Tipoff at Tad Smith Coliseum is 7 p.m., and the game will be televised by ESPN2.
Georgia struggled through the non-conference season but was one of the SEC’s hottest teams – winning five in a row – before falling 52-45 at home against Alabama on Tuesday night.
For Ole Miss to win, it will have to find a way to guard one of the league’s top NBA prospects in Georgia guard Kentavious Caldwell-Pope, second to the Rebels’ Marshall Henderson in SEC scoring. Henderson is averaging 19.5 points a game – though he was held to his SEC low of 10 points in the Rebels’ 69-67 loss at Texas A&M on Wednesday – and Caldwell-Pope averaging 17.7 a game.
Defending any shooter – whether Kentucky’s secondary option, Kyle Wiltjer, Florida star Erik Murphy or Texas A&M’s streaky Elston Turner – has been a problem as Ole Miss has lost four of its last five games.
The Rebels had no answer for Turner, the son of former Ole Miss star Elston Turner, who lit them up for 37 points and shot 65 percent from the floor.
“We tried to slow down Elston, but it was not enough. We talked for two days about how you can’t give him space. He is going to go to his right hand,” Ole Miss coach Andy Kennedy said. “We gave him space and he got away early.”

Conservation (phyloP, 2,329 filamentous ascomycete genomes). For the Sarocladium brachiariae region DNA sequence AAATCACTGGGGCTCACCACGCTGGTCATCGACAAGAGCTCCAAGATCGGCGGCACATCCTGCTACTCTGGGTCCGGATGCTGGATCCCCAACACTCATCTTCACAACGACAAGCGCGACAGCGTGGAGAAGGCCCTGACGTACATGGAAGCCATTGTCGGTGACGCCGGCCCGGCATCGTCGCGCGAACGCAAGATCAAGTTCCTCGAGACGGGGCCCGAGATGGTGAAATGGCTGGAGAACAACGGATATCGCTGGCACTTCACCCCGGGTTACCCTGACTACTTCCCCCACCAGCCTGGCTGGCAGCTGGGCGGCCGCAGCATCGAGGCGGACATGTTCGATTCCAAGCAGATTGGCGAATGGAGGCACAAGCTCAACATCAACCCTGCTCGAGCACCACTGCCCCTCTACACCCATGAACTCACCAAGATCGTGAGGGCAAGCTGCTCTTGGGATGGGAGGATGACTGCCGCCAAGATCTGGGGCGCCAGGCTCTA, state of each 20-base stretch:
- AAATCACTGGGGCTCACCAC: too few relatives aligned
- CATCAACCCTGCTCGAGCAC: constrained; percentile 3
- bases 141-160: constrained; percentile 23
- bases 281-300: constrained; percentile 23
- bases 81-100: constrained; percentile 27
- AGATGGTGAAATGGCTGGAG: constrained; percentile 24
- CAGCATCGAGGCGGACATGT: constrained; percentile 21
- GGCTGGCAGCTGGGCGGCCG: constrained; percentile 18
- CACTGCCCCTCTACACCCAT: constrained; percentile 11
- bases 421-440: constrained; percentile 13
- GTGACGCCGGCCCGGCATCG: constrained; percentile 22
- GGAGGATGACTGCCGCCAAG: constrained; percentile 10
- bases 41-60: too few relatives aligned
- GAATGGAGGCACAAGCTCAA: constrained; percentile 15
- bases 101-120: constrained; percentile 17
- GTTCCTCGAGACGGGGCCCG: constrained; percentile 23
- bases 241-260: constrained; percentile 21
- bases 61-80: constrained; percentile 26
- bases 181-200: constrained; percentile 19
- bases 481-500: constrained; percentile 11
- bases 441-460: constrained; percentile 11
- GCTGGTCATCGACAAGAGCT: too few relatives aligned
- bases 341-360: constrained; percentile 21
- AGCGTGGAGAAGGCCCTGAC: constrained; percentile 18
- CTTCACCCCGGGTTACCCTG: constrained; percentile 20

Since scoring a season-high 24 points on 5 for 12 3-point shooting, Wiltjer has been held to single-digits three times in four games and has peaked at 14 points.
Murphy, another 6-foot-10 matchup problem, was 5 for 6 from 3-point range against Ole Miss.
Missouri’s success was more of a team effort, as guards Phil Pressey, Keion Bell and Jabari Brown combined to go 10 for 18 from 3-point range.
Their work created spacing issues in the middle and allowed Missouri center Alex Oriakhi to shoot 7 for 10 from close range and finish with 22 points and 18 rebounds.
Over the life of the school-record SEC-opening six-game win streak, five opponents were held to below 30 percent 3-point shooting.
Caldwell-Pope, fifth in the league in 3-point accuracy at 37.5 percent, has that potential. He’s a bigger-body guy who can also defend – second in steals at 2.2 per game – and rebound.
“Our first-shot defense hasn’t been as good as it needs to be,” Kennedy said. “We’ve got to get back to the way that we’ve shown capable in order for us to be successful. That’s rebound, defend, get the shots to the right people at the right spots and knock a few of them down.”